According to the most recent records published by the Administrate Office of the United States Courts, nearly 60% of new civil cases brought in the federal courts were based on diversity jurisdiction.
If you remove cases in which the U.S. is a party, that number jumps to more than 67%. Thus, more than two-thirds of recent civil cases brought in federal courts between private litigants are based on diversity of citizenship and less than one-third are based on federal question jurisdiction. A recent case from the Seventh Circuit Court of Appeals details an important variable in determining a company’s access to the federal court system.
In Page v. Democratic Nat’l Comm., the Seventh Circuit determined that, for business entities in which the citizenship of a business is determined by the citizenship of the owners (limited liability companies, partnerships, etc.), the presence of any owner who is a U.S. citizen domiciled abroad will defeat diversity jurisdiction. Thus, any such business cannot litigate in federal court when the only basis of subject-matter jurisdiction is diversity.
Page was a former advisor to the Donald Trump Presidential Campaign. In 2020, he brought suit in the Northern District of Illinois against the Democratic National Committee and several other entities, including a prominent law firm that is organized as a limited liability partnership. The purported basis of subject-matter jurisdiction was complete diversity of citizenship among the parties. The District Court dismissed for lack of personal jurisdiction, and Page appealed. On appeal, the Seventh Circuit questioned whether the court had subject-matter jurisdiction, as three of the partners of the law firm are U.S. citizens domiciled in China. In a matter of first impression for the Seventh Circuit, the court determined that the presence of any “stateless” partner destroys complete diversity of citizenship, and thus the court dismissed the case for lack of subject-matter jurisdiction.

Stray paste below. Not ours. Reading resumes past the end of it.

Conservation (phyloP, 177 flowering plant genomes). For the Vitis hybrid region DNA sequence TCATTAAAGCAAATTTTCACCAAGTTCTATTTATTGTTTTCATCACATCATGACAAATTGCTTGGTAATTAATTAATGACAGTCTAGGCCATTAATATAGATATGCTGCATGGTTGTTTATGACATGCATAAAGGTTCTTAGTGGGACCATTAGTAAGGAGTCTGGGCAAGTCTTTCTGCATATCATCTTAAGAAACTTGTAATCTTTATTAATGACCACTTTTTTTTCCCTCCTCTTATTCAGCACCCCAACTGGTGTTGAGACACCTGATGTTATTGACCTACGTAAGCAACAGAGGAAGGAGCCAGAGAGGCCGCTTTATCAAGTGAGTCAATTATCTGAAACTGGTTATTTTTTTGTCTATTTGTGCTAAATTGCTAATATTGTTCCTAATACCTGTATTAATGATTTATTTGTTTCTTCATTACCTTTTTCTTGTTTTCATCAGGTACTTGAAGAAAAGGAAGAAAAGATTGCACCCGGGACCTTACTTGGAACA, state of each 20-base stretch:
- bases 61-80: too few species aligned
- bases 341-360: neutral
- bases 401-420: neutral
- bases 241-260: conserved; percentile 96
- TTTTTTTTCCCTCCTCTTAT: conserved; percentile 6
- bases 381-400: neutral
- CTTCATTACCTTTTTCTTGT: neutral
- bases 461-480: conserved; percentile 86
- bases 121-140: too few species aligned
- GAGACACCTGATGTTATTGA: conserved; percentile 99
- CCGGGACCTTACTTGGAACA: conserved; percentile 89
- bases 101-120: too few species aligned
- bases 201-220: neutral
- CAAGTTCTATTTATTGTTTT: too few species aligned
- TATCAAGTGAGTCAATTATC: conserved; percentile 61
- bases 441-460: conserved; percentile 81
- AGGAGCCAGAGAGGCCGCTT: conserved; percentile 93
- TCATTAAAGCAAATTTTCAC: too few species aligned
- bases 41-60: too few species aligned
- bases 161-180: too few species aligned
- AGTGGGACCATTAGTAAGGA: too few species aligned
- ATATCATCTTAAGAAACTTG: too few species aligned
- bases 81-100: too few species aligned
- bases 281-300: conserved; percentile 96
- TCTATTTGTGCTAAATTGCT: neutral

The Court of Appeals began by noting that, whereas the United States Supreme Court has not directly ruled on this issue (and it recently denied certiorari in the Page case) the Supreme Court in a 1989 case had determined that a U.S. citizen domiciled abroad is not a citizen of any state. Therefore, that citizen destroys complete diversity in cases brought by or against that person, as diversity requires (for U.S. citizens) that they be citizens of different states. Further, in 1990, the Supreme Court concluded that the citizenship of a partnership is based on the citizenship of each of the individual partners.
Over time, courts have unanimously concluded that the same principle applies to limited partnerships, limited liability partnerships, limited liability companies, and other “non-corporate” business entities. Putting these two principles together, it is easy to draw the conclusion that, just as a U.S. citizen domiciled abroad cannot be sued in diversity, neither too can a business organization whose citizenship is based on the citizenship of its owners, when at least one owner is a U.S. Citizen who is domiciled in a foreign country. Indeed, the four other Circuit Courts of Appeal that have considered this issue (the First, Second, Third and Fifth Circuits) all reached the same conclusion. The Seventh Circuit followed suit in Page.